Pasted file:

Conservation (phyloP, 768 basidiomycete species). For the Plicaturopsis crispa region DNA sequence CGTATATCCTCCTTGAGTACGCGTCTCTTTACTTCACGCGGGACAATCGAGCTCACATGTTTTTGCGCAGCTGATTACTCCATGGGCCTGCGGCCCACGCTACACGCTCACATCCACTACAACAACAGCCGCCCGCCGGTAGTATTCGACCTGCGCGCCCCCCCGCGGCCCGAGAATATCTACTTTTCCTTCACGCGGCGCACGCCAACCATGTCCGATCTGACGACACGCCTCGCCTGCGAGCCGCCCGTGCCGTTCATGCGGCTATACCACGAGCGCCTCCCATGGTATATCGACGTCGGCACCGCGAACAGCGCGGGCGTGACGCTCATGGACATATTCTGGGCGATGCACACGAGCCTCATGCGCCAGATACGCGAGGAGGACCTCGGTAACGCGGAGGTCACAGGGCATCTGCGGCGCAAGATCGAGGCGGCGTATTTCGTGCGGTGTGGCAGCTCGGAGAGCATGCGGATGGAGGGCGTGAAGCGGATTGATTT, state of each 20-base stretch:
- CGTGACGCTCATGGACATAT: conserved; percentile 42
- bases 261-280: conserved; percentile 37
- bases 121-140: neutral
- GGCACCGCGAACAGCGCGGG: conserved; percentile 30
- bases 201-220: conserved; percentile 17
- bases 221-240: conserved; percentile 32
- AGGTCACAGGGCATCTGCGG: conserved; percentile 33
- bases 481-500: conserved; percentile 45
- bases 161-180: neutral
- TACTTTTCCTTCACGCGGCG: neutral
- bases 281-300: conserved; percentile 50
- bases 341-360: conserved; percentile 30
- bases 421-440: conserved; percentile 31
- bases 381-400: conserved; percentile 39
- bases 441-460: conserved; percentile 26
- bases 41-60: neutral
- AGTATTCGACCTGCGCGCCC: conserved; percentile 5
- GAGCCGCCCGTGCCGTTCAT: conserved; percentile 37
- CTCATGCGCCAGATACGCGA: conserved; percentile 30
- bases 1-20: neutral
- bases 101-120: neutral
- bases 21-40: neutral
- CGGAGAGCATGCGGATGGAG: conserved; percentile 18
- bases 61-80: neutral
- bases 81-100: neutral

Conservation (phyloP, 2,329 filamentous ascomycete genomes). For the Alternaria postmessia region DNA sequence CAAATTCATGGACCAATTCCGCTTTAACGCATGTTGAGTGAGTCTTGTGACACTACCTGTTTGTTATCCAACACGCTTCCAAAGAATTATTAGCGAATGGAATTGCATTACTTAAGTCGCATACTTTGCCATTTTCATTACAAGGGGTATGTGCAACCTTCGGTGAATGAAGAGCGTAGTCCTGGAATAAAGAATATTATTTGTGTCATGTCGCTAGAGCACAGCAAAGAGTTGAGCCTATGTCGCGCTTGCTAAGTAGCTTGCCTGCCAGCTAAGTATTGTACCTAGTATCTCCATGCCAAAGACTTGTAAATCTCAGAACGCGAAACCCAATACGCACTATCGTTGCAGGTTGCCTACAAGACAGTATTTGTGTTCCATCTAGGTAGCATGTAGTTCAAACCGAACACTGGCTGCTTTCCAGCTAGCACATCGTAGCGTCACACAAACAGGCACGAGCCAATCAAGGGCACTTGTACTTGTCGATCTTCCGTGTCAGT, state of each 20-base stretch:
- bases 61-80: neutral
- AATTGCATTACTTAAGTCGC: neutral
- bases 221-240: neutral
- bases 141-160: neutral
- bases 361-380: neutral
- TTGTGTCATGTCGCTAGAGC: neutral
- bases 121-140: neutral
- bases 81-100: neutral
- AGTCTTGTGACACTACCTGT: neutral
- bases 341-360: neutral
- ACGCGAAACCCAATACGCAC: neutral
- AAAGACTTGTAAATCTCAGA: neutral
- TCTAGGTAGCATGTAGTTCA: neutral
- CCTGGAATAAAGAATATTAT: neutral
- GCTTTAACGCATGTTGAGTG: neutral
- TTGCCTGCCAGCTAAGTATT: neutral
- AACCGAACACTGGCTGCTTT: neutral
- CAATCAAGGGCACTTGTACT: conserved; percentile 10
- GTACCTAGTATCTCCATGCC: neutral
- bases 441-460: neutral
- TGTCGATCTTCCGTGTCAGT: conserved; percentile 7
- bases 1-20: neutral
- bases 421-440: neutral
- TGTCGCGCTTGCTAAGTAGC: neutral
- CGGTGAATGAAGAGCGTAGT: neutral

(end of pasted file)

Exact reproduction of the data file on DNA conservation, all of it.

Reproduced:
Conservation (phyloP, 768 basidiomycete species). For the Plicaturopsis crispa region DNA sequence CGTATATCCTCCTTGAGTACGCGTCTCTTTACTTCACGCGGGACAATCGAGCTCACATGTTTTTGCGCAGCTGATTACTCCATGGGCCTGCGGCCCACGCTACACGCTCACATCCACTACAACAACAGCCGCCCGCCGGTAGTATTCGACCTGCGCGCCCCCCCGCGGCCCGAGAATATCTACTTTTCCTTCACGCGGCGCACGCCAACCATGTCCGATCTGACGACACGCCTCGCCTGCGAGCCGCCCGTGCCGTTCATGCGGCTATACCACGAGCGCCTCCCATGGTATATCGACGTCGGCACCGCGAACAGCGCGGGCGTGACGCTCATGGACATATTCTGGGCGATGCACACGAGCCTCATGCGCCAGATACGCGAGGAGGACCTCGGTAACGCGGAGGTCACAGGGCATCTGCGGCGCAAGATCGAGGCGGCGTATTTCGTGCGGTGTGGCAGCTCGGAGAGCATGCGGATGGAGGGCGTGAAGCGGATTGATTT, state of each 20-base stretch:
- CGTGACGCTCATGGACATAT: conserved; percentile 42
- bases 261-280: conserved; percentile 37
- bases 121-140: neutral
- GGCACCGCGAACAGCGCGGG: conserved; percentile 30
- bases 201-220: conserved; percentile 17
- bases 221-240: conserved; percentile 32
- AGGTCACAGGGCATCTGCGG: conserved; percentile 33
- bases 481-500: conserved; percentile 45
- bases 161-180: neutral
- TACTTTTCCTTCACGCGGCG: neutral
- bases 281-300: conserved; percentile 50
- bases 341-360: conserved; percentile 30
- bases 421-440: conserved; percentile 31
- bases 381-400: conserved; percentile 39
- bases 441-460: conserved; percentile 26
- bases 41-60: neutral
- AGTATTCGACCTGCGCGCCC: conserved; percentile 5
- GAGCCGCCCGTGCCGTTCAT: conserved; percentile 37
- CTCATGCGCCAGATACGCGA: conserved; percentile 30
- bases 1-20: neutral
- bases 101-120: neutral
- bases 21-40: neutral
- CGGAGAGCATGCGGATGGAG: conserved; percentile 18
- bases 61-80: neutral
- bases 81-100: neutral

Conservation (phyloP, 2,329 filamentous ascomycete genomes). For the Alternaria postmessia region DNA sequence CAAATTCATGGACCAATTCCGCTTTAACGCATGTTGAGTGAGTCTTGTGACACTACCTGTTTGTTATCCAACACGCTTCCAAAGAATTATTAGCGAATGGAATTGCATTACTTAAGTCGCATACTTTGCCATTTTCATTACAAGGGGTATGTGCAACCTTCGGTGAATGAAGAGCGTAGTCCTGGAATAAAGAATATTATTTGTGTCATGTCGCTAGAGCACAGCAAAGAGTTGAGCCTATGTCGCGCTTGCTAAGTAGCTTGCCTGCCAGCTAAGTATTGTACCTAGTATCTCCATGCCAAAGACTTGTAAATCTCAGAACGCGAAACCCAATACGCACTATCGTTGCAGGTTGCCTACAAGACAGTATTTGTGTTCCATCTAGGTAGCATGTAGTTCAAACCGAACACTGGCTGCTTTCCAGCTAGCACATCGTAGCGTCACACAAACAGGCACGAGCCAATCAAGGGCACTTGTACTTGTCGATCTTCCGTGTCAGT, state of each 20-base stretch:
- bases 61-80: neutral
- AATTGCATTACTTAAGTCGC: neutral
- bases 221-240: neutral
- bases 141-160: neutral
- bases 361-380: neutral
- TTGTGTCATGTCGCTAGAGC: neutral
- bases 121-140: neutral
- bases 81-100: neutral
- AGTCTTGTGACACTACCTGT: neutral
- bases 341-360: neutral
- ACGCGAAACCCAATACGCAC: neutral
- AAAGACTTGTAAATCTCAGA: neutral
- TCTAGGTAGCATGTAGTTCA: neutral
- CCTGGAATAAAGAATATTAT: neutral
- GCTTTAACGCATGTTGAGTG: neutral
- TTGCCTGCCAGCTAAGTATT: neutral
- AACCGAACACTGGCTGCTTT: neutral
- CAATCAAGGGCACTTGTACT: conserved; percentile 10
- GTACCTAGTATCTCCATGCC: neutral
- bases 441-460: neutral
- TGTCGATCTTCCGTGTCAGT: conserved; percentile 7
- bases 1-20: neutral
- bases 421-440: neutral
- TGTCGCGCTTGCTAAGTAGC: neutral
- CGGTGAATGAAGAGCGTAGT: neutral